I understand that feeling. I thought it couldn’t happen to me, again, either. I was wrong. Reality is harsh and difficult to face under trying circumstances, but ignoring it doesn’t make it any less real.
Hence, the Abyss…I want to write, but am not sure what to write about anymore because all I can think about, day and night, is my daughter’s blue, dead eyes, as they removed her from life support and all of our hopes and dreams of a future as a family stopped with her last heartbeats. Our future is still frozen, but everyone else around us keeps living at the speed of light.
Here’s another stark reality for us. I cannot carry another pregnancy unless I get an extremely invasive operation, while pregnant, and even then, nothing is guaranteed. And I’m quite sure, after watching doctors and nurses poke and prod our baby girl in a bazillion different places for nearly the entire 30 hours of her life, that I would NOT be able to undergo any kind of invasive action to keep a baby alive ever again. I’m also certain that after having two perfectly developed, healthy, babies die shortly after birth, for two completely different reasons, somebody, somewhere, is trying to tell me something. Uhm, hellllllooooo, is there anyone in there? Are you a glutton for punishment? Do you enjoy these sadistic plucking of your heartstrings?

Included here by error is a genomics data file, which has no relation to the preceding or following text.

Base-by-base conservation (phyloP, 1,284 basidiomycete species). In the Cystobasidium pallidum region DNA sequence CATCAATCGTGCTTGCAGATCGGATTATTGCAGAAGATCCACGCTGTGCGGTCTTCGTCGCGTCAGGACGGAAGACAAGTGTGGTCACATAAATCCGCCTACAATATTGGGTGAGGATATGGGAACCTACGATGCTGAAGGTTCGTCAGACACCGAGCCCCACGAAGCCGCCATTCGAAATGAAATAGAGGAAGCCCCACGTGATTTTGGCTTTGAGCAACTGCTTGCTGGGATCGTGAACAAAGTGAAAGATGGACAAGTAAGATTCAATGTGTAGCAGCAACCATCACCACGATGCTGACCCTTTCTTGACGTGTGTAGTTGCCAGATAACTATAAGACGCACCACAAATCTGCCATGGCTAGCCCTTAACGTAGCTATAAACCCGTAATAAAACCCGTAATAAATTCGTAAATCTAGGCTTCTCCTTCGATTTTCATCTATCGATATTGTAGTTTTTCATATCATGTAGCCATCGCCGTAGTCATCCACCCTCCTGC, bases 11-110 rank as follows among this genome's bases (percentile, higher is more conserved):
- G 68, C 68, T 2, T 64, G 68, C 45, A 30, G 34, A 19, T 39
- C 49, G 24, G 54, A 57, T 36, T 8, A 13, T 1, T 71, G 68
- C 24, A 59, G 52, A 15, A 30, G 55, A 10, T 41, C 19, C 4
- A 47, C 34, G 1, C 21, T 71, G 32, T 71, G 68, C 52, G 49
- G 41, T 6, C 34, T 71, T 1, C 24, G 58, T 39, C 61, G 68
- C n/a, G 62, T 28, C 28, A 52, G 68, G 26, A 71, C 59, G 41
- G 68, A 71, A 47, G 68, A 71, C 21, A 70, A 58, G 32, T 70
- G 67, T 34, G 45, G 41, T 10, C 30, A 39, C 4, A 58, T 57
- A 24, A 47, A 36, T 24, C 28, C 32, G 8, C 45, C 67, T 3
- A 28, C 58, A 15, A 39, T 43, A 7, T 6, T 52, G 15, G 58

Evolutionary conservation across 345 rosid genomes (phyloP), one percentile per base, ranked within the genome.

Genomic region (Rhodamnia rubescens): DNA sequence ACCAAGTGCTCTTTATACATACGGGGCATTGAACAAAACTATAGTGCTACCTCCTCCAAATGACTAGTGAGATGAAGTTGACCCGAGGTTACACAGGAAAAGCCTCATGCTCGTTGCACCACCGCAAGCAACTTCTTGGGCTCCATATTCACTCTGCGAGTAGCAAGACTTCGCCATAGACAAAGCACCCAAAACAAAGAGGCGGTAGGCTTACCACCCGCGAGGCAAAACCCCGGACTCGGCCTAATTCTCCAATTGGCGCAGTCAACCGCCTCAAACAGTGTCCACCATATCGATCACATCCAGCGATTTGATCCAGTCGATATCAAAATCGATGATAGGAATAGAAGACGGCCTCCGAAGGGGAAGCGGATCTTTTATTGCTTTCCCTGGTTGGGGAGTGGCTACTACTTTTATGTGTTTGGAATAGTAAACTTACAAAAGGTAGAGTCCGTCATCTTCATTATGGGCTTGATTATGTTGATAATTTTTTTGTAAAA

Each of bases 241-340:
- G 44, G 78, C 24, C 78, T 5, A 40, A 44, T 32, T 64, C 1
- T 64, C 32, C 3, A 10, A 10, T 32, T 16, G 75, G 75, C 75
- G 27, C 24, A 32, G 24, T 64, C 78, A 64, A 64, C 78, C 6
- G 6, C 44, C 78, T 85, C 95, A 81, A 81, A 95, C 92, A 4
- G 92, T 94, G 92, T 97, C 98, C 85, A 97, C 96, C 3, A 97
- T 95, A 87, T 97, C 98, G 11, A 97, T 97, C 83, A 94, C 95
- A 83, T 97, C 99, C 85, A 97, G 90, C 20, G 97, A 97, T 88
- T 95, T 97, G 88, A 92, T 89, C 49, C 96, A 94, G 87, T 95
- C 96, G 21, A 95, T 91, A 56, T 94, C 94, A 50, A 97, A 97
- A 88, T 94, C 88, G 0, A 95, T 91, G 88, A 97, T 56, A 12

Who knows, maybe I do. Maybe this lifetime is meant to teach me how to overcome suffering by choosing not to allow myself to suffer, even though tragedy has, literally, plagued a large chunk of my life. Maybe I’m here as an example – to make others see what I’ve gone through and say, “Phew! Thank goodness I’m not her. I should count my lucky stars.”
Of course, looking for reasons and meaning where there are none can make a girl a little crazy…just read the above ramblings and I’m sure you’ll agree.
But despite all of these strong convictions, I still find myself yearning to have a family. I still wish Greg could have another chance to be a father because I know how great he would be. I still feel the pull inside me to feel a baby kick and roll, to feel it dance to the music through my ear buds (like Cora did) and to hear those first cries and see another brand new face, all squished up and angry and beautiful. I still feel the uncontrollable urge to be a mother and to watch my children grow and shape into people I am proud of and love unconditionally.
And, in the face of all of this conflicting emotion, I also feel a complete sense of loss and hopelessness that none of these mixed emotions will ever resolve themselves and I will be plagued by them for the rest of my days. I also feel like the weight of grief pressing down on my shoulders will always be present, jading my chance at being truly happy ever again because, even on my good days, the pain never goes away.
And so, I continue to flit from thought to thought in an intuitive effort to avoid the most painful truths that lie deep within me. Sooner or later, I will have to face my fears, but for now, I’m okay with floating in the Abyss with no oars and no land in sight.
Goodnight my friends. I wish you all enough.